Cheyenne churches, community partners join forces to build home for teenage mothers

By Mary Frances Schjonberg
Posted Dec 7, 2022

[Episcopal News Service] Two churches with deep roots in Cheyenne, Wyoming, one Episcopal and the other Disciples of Christ, have joined together with three non-profit organizations to build a house for homeless teenage mothers.

St. Mark’s Episcopal Church has pledged to help the Unaccompanied Students Initiative acquire the land for the home and is applying for a grant from the Diocese of Wyoming’s foundation to help fund the purchase.

The effort is the latest in a multi-year partnership with USI that the Rev. Rick Veit, St. Mark’s rector, says has brought the organization close to $200,000 in awarded grants from the diocesan foundation, St. Mark’s and other groups, as well as countless volunteer hours and direct financial donations from parishioners.

Such relationships, he added, mean that the parish and its members can give their time, talent and treasure to already existing programs, rather than think the congregation needs to start something from scratch. For instance, three St. Mark’s members serve on USI’s board. They include Senior Warden Corey Rutledge as vice president and Beth Lance, who is also diocesan chancellor, as secretary, Shawn Taylor, a St. Mark’s member, is the third.

Corey Boreing, one of the founders of the Amazing Mothers Foundation, signs a symbolic check to match the $202,600 First Christian Church of Cheyenne will raise to build a home for homeless teenage mothers. St. Mark’s Episcopal Church, another partner in the project for the Unaccompanied Students Initiative, has pledged to help buy the land for the house. Photo: Courtesy of Unaccompanied Students Initiative

The house for teenage mothers is the next logical project for the parish because “the homeless crisis has always been part of St. Mark’s outreach,” Rutledge explained.

Veit said awareness of the city’s homeless teen population is not universal in Cheyenne, the state’s capital. “We’re the biggest town in Wyoming but we’re 60,000 people and we have like 300 teenagers who are homeless,” he said. “They’re here but most people would never even know.”

That’s because many of those teens find a way to cope, Veit and Rutledge said. If they have a job, sometimes they stealthily sleep at their workplace. If they have a car, they sleep there. Sometimes friends let them sleep in their cars. They shower in schools’ locker rooms, and they get much of their food from school meal programs.

The project to serve teenage moms began with a God-given vision, Veit said.  “Through this vision, you’ve got faith communities, you’ve got charities, you’ve got non-faith communities, all working together to help this invisible group of people that are there right in front of us,” he said. “What a beautiful example it is of God’s ministry in the world to help and to love.”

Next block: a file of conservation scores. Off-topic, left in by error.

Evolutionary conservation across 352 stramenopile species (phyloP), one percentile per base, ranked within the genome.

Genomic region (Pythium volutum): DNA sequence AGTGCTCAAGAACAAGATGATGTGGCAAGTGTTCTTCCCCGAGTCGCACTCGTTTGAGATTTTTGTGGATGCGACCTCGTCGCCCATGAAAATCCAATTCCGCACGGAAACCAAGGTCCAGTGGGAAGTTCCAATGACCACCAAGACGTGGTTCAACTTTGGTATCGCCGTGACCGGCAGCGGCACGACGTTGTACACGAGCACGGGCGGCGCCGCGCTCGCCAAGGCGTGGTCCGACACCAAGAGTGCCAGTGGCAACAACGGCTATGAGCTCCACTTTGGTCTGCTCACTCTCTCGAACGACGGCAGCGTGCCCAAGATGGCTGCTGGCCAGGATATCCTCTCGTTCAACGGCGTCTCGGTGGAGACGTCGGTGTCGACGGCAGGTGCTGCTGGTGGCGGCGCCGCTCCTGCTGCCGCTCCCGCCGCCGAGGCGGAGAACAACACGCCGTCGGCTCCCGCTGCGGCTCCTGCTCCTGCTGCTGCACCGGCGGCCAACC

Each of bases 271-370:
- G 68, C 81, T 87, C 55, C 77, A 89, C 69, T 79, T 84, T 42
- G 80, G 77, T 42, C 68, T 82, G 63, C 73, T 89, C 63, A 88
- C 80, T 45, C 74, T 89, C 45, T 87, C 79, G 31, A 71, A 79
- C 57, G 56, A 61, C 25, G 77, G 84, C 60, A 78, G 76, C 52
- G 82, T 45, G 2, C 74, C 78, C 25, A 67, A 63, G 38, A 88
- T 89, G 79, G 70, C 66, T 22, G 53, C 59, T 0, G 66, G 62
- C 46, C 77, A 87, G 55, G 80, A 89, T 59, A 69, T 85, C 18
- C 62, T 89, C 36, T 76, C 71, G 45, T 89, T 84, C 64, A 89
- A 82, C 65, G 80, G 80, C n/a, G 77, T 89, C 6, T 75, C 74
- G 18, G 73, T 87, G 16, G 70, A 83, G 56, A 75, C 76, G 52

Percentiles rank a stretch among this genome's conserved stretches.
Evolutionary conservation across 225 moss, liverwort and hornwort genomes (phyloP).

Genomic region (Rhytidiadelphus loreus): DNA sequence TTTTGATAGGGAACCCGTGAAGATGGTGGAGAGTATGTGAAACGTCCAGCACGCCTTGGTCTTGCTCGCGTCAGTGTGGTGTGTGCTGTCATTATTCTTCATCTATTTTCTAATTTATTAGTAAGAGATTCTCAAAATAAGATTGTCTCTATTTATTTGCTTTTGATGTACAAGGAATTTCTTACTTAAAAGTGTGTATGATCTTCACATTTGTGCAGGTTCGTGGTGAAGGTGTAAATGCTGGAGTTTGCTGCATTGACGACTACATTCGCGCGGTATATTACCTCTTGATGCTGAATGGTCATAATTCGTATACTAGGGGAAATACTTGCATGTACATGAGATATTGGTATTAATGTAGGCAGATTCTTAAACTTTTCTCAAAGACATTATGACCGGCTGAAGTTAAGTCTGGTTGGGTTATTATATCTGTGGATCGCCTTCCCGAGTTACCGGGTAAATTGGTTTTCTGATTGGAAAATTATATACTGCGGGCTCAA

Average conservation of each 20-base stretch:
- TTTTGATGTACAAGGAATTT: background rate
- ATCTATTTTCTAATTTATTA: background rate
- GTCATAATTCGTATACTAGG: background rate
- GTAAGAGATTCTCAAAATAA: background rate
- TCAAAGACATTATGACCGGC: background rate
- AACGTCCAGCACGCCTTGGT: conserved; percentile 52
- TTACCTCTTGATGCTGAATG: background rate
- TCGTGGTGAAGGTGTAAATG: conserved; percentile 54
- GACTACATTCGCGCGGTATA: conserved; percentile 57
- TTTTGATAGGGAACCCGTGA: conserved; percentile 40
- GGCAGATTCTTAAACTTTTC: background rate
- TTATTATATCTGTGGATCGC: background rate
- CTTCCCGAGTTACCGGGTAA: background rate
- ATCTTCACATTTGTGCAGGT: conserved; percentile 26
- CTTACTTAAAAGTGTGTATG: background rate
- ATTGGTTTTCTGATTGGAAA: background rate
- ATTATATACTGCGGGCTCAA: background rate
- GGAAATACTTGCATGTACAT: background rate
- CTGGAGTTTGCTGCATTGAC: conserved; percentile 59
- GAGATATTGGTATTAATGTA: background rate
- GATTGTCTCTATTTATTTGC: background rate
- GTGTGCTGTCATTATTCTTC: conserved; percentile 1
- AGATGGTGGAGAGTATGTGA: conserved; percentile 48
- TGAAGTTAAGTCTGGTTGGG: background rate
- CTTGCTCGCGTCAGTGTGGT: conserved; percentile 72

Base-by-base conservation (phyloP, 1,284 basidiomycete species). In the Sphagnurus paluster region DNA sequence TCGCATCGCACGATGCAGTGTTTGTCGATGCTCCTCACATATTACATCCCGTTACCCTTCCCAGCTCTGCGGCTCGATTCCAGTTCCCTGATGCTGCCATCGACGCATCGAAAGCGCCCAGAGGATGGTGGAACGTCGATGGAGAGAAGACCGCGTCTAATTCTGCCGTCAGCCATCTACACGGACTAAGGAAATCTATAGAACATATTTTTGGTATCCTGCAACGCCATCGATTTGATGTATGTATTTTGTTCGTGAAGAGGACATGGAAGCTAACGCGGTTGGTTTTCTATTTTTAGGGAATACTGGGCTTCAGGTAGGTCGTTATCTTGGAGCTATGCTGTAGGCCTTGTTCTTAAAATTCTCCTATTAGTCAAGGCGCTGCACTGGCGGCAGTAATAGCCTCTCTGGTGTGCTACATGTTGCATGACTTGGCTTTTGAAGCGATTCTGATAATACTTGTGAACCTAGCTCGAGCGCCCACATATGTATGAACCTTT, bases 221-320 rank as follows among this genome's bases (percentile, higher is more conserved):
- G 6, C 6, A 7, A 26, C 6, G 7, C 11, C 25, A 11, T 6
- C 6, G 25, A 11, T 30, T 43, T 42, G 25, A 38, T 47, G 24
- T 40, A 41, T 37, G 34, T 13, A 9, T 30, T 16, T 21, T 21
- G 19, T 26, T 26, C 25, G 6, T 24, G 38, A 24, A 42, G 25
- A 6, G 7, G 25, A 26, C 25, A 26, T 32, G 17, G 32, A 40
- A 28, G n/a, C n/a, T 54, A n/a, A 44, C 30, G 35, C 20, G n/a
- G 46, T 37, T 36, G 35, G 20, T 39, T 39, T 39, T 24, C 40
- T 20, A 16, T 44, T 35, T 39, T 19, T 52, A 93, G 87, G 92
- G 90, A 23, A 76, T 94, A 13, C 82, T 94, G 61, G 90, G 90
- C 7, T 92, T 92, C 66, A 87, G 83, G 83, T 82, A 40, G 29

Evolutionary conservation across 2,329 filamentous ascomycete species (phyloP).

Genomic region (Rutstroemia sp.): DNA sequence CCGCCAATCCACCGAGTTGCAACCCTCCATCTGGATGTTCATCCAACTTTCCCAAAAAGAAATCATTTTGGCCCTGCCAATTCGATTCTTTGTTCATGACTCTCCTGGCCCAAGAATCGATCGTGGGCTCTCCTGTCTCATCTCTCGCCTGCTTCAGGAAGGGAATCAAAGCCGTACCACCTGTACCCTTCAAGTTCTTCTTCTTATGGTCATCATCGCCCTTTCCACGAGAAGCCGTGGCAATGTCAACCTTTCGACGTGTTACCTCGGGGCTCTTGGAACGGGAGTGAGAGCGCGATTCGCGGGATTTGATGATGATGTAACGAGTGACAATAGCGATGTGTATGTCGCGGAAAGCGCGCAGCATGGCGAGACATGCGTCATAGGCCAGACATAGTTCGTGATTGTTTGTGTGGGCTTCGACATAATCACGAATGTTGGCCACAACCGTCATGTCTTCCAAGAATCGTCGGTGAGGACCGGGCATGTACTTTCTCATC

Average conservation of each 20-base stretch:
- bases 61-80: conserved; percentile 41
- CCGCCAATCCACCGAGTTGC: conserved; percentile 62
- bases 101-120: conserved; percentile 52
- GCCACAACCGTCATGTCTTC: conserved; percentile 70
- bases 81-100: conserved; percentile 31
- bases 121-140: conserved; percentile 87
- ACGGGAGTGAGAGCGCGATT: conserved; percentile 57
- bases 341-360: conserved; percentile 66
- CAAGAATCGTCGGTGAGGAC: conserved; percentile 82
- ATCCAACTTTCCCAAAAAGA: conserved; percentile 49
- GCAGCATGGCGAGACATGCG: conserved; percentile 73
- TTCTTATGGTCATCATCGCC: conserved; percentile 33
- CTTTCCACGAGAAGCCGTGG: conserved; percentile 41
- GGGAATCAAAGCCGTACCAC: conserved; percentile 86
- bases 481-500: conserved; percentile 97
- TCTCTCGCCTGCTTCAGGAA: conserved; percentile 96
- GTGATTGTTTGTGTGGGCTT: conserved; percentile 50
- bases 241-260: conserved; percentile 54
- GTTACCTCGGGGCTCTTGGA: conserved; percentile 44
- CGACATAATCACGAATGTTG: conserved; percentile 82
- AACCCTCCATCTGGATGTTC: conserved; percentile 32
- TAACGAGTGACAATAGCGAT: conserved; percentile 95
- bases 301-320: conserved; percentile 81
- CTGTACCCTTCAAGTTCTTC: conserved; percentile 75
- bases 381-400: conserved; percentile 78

The idea of a home to house homeless teenage mothers and their children existed long before representatives of First Christian Church contacted Austin Rodemaker, USI’s executive director. They were interviewing non-profit organizations to find a way to commemorate their upcoming 100th anniversary in 2026 with a major fundraising campaign for a community organization. Rodemaker’s plan sparked interest and this past June the church pledged to raise $202,600 over the next three years.


Then, the Amazing Mothers Foundation of Cheyenne, whose mission is to help struggling mothers, learned about the effort and pledged to match the church’s fundraising. Corey Boreing, one of the founders, on Nov. 20 signed a symbolic check made out to First Christian Church for the $202,600. Pastor Aerii Smith announced during the ceremony that the congregation already has pledges of nearly $107,000.

Rodemaker told ENS that the State of Wyoming estimates 1,700 students identify themselves as homeless at some point during the school year. The Cheyenne school district typically knows of three female students who are pregnant and homeless in any given year, he said. Four teenage mothers will be able to live in the house.

“Within this already vulnerable demographic, [they are] the most vulnerable,” Rodemaker told the people gathered at First Christian Church last month.

Nationally, 10% of girls aged 13-17 experiencing homelessness are pregnant or are parents, according to work by Chapin Hall, a children, family and community research center at the University of Chicago. That percentage jumps to 44% in the 18-25 age group.

USI defines an unaccompanied homeless youth as a person who is not in the physical custody of a parent or guardian and who lacks a fixed, regular, and adequate nighttime residence. USI has a house for homeless students ages 16-20 in Cheyenne but, Rodemaker said he knew pregnant teens or teen mothers with children aren’t a good fit for that home. USI also rents space in Casper for a shelter and is building its own house there. It also plans a third in Laramie

Rutledge supports the group’s work because it aims to intervene in the lives of young mothers at a point where the cycle of homelessness stands a chance of being broken. USI, she said, provides not just a shelter but a program that teaches participants life skills, such as budgeting, household chores, meal planning, resume writing, budgeting, goal setting and achievement, and how to advocate for themselves, while they complete high school. The teenage mothers would get all those services plus ones pertinent to motherhood.

Rutledge said St. Mark, which will mark its 150th anniversary next year, is called to love God, love their neighbors – all eight billion of them around the world – and themselves.

“Our mission at St. Mark’s is to be a church that is outwardly reaching; that shows the community the way of Christ’s love,” Rutledge said.

– The Rev. Mary Frances Schjonberg retired in July 2019 as senior editor and reporter for Episcopal News Service.